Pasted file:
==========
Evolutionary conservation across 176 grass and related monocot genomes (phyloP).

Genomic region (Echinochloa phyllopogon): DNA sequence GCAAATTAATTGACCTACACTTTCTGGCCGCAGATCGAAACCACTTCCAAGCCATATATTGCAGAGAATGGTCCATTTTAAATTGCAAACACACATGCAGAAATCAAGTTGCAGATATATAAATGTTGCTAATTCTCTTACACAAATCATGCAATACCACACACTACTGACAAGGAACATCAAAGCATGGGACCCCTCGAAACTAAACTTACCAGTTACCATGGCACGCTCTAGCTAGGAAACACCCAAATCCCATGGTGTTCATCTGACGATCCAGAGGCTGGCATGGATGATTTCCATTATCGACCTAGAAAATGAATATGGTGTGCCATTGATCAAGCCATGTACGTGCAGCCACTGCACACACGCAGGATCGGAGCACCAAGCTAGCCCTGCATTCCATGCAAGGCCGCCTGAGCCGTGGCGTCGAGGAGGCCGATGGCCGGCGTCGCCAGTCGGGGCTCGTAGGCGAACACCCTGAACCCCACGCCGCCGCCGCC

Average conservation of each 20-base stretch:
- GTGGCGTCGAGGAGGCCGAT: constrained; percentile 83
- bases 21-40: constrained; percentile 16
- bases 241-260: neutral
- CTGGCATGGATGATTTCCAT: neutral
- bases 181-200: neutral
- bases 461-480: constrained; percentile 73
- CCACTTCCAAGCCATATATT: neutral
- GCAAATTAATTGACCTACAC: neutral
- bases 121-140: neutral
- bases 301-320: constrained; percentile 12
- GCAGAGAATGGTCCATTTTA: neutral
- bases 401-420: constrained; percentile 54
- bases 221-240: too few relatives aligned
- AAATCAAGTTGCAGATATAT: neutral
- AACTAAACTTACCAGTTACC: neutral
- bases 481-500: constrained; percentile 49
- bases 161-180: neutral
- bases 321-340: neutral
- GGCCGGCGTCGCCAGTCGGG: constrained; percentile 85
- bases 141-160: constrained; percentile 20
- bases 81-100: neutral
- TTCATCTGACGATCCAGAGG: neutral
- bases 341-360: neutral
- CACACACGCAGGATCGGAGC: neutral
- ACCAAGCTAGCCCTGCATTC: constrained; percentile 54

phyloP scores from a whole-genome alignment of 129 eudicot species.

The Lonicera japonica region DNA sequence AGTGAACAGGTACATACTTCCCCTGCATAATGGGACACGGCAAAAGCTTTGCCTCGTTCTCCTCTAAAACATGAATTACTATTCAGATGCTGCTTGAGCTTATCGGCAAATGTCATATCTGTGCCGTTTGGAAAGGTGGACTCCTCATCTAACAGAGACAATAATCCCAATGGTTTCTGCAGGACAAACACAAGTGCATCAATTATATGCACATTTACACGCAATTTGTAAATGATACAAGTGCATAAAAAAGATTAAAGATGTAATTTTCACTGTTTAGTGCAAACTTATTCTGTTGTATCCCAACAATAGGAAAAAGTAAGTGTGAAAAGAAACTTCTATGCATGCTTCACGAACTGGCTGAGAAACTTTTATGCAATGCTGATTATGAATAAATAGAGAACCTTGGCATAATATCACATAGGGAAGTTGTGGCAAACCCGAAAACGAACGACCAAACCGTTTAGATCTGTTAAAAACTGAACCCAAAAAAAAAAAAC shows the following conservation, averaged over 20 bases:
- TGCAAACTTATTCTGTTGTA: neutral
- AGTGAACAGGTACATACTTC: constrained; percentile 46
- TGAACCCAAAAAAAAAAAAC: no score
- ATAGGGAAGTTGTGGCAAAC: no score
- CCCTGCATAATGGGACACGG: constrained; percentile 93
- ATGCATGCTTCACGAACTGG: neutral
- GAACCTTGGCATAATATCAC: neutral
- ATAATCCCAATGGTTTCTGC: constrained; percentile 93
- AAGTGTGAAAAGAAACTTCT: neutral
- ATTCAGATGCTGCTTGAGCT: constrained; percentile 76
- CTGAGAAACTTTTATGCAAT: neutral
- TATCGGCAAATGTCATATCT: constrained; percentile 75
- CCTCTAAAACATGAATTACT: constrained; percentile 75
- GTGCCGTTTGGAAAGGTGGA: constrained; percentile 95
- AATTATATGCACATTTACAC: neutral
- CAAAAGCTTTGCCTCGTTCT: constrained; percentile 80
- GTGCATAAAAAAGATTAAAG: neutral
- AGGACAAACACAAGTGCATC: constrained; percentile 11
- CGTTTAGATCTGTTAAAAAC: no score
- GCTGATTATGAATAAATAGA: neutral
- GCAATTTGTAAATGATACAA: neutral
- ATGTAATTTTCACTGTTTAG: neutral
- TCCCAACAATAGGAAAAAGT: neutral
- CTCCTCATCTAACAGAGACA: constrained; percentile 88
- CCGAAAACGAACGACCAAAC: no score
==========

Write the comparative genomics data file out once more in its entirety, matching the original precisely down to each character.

Evolutionary conservation across 176 grass and related monocot genomes (phyloP).

Genomic region (Echinochloa phyllopogon): DNA sequence GCAAATTAATTGACCTACACTTTCTGGCCGCAGATCGAAACCACTTCCAAGCCATATATTGCAGAGAATGGTCCATTTTAAATTGCAAACACACATGCAGAAATCAAGTTGCAGATATATAAATGTTGCTAATTCTCTTACACAAATCATGCAATACCACACACTACTGACAAGGAACATCAAAGCATGGGACCCCTCGAAACTAAACTTACCAGTTACCATGGCACGCTCTAGCTAGGAAACACCCAAATCCCATGGTGTTCATCTGACGATCCAGAGGCTGGCATGGATGATTTCCATTATCGACCTAGAAAATGAATATGGTGTGCCATTGATCAAGCCATGTACGTGCAGCCACTGCACACACGCAGGATCGGAGCACCAAGCTAGCCCTGCATTCCATGCAAGGCCGCCTGAGCCGTGGCGTCGAGGAGGCCGATGGCCGGCGTCGCCAGTCGGGGCTCGTAGGCGAACACCCTGAACCCCACGCCGCCGCCGCC

Average conservation of each 20-base stretch:
- GTGGCGTCGAGGAGGCCGAT: constrained; percentile 83
- bases 21-40: constrained; percentile 16
- bases 241-260: neutral
- CTGGCATGGATGATTTCCAT: neutral
- bases 181-200: neutral
- bases 461-480: constrained; percentile 73
- CCACTTCCAAGCCATATATT: neutral
- GCAAATTAATTGACCTACAC: neutral
- bases 121-140: neutral
- bases 301-320: constrained; percentile 12
- GCAGAGAATGGTCCATTTTA: neutral
- bases 401-420: constrained; percentile 54
- bases 221-240: too few relatives aligned
- AAATCAAGTTGCAGATATAT: neutral
- AACTAAACTTACCAGTTACC: neutral
- bases 481-500: constrained; percentile 49
- bases 161-180: neutral
- bases 321-340: neutral
- GGCCGGCGTCGCCAGTCGGG: constrained; percentile 85
- bases 141-160: constrained; percentile 20
- bases 81-100: neutral
- TTCATCTGACGATCCAGAGG: neutral
- bases 341-360: neutral
- CACACACGCAGGATCGGAGC: neutral
- ACCAAGCTAGCCCTGCATTC: constrained; percentile 54

phyloP scores from a whole-genome alignment of 129 eudicot species.

The Lonicera japonica region DNA sequence AGTGAACAGGTACATACTTCCCCTGCATAATGGGACACGGCAAAAGCTTTGCCTCGTTCTCCTCTAAAACATGAATTACTATTCAGATGCTGCTTGAGCTTATCGGCAAATGTCATATCTGTGCCGTTTGGAAAGGTGGACTCCTCATCTAACAGAGACAATAATCCCAATGGTTTCTGCAGGACAAACACAAGTGCATCAATTATATGCACATTTACACGCAATTTGTAAATGATACAAGTGCATAAAAAAGATTAAAGATGTAATTTTCACTGTTTAGTGCAAACTTATTCTGTTGTATCCCAACAATAGGAAAAAGTAAGTGTGAAAAGAAACTTCTATGCATGCTTCACGAACTGGCTGAGAAACTTTTATGCAATGCTGATTATGAATAAATAGAGAACCTTGGCATAATATCACATAGGGAAGTTGTGGCAAACCCGAAAACGAACGACCAAACCGTTTAGATCTGTTAAAAACTGAACCCAAAAAAAAAAAAC shows the following conservation, averaged over 20 bases:
- TGCAAACTTATTCTGTTGTA: neutral
- AGTGAACAGGTACATACTTC: constrained; percentile 46
- TGAACCCAAAAAAAAAAAAC: no score
- ATAGGGAAGTTGTGGCAAAC: no score
- CCCTGCATAATGGGACACGG: constrained; percentile 93
- ATGCATGCTTCACGAACTGG: neutral
- GAACCTTGGCATAATATCAC: neutral
- ATAATCCCAATGGTTTCTGC: constrained; percentile 93
- AAGTGTGAAAAGAAACTTCT: neutral
- ATTCAGATGCTGCTTGAGCT: constrained; percentile 76
- CTGAGAAACTTTTATGCAAT: neutral
- TATCGGCAAATGTCATATCT: constrained; percentile 75
- CCTCTAAAACATGAATTACT: constrained; percentile 75
- GTGCCGTTTGGAAAGGTGGA: constrained; percentile 95
- AATTATATGCACATTTACAC: neutral
- CAAAAGCTTTGCCTCGTTCT: constrained; percentile 80
- GTGCATAAAAAAGATTAAAG: neutral
- AGGACAAACACAAGTGCATC: constrained; percentile 11
- CGTTTAGATCTGTTAAAAAC: no score
- GCTGATTATGAATAAATAGA: neutral
- GCAATTTGTAAATGATACAA: neutral
- ATGTAATTTTCACTGTTTAG: neutral
- TCCCAACAATAGGAAAAAGT: neutral
- CTCCTCATCTAACAGAGACA: constrained; percentile 88
- CCGAAAACGAACGACCAAAC: no score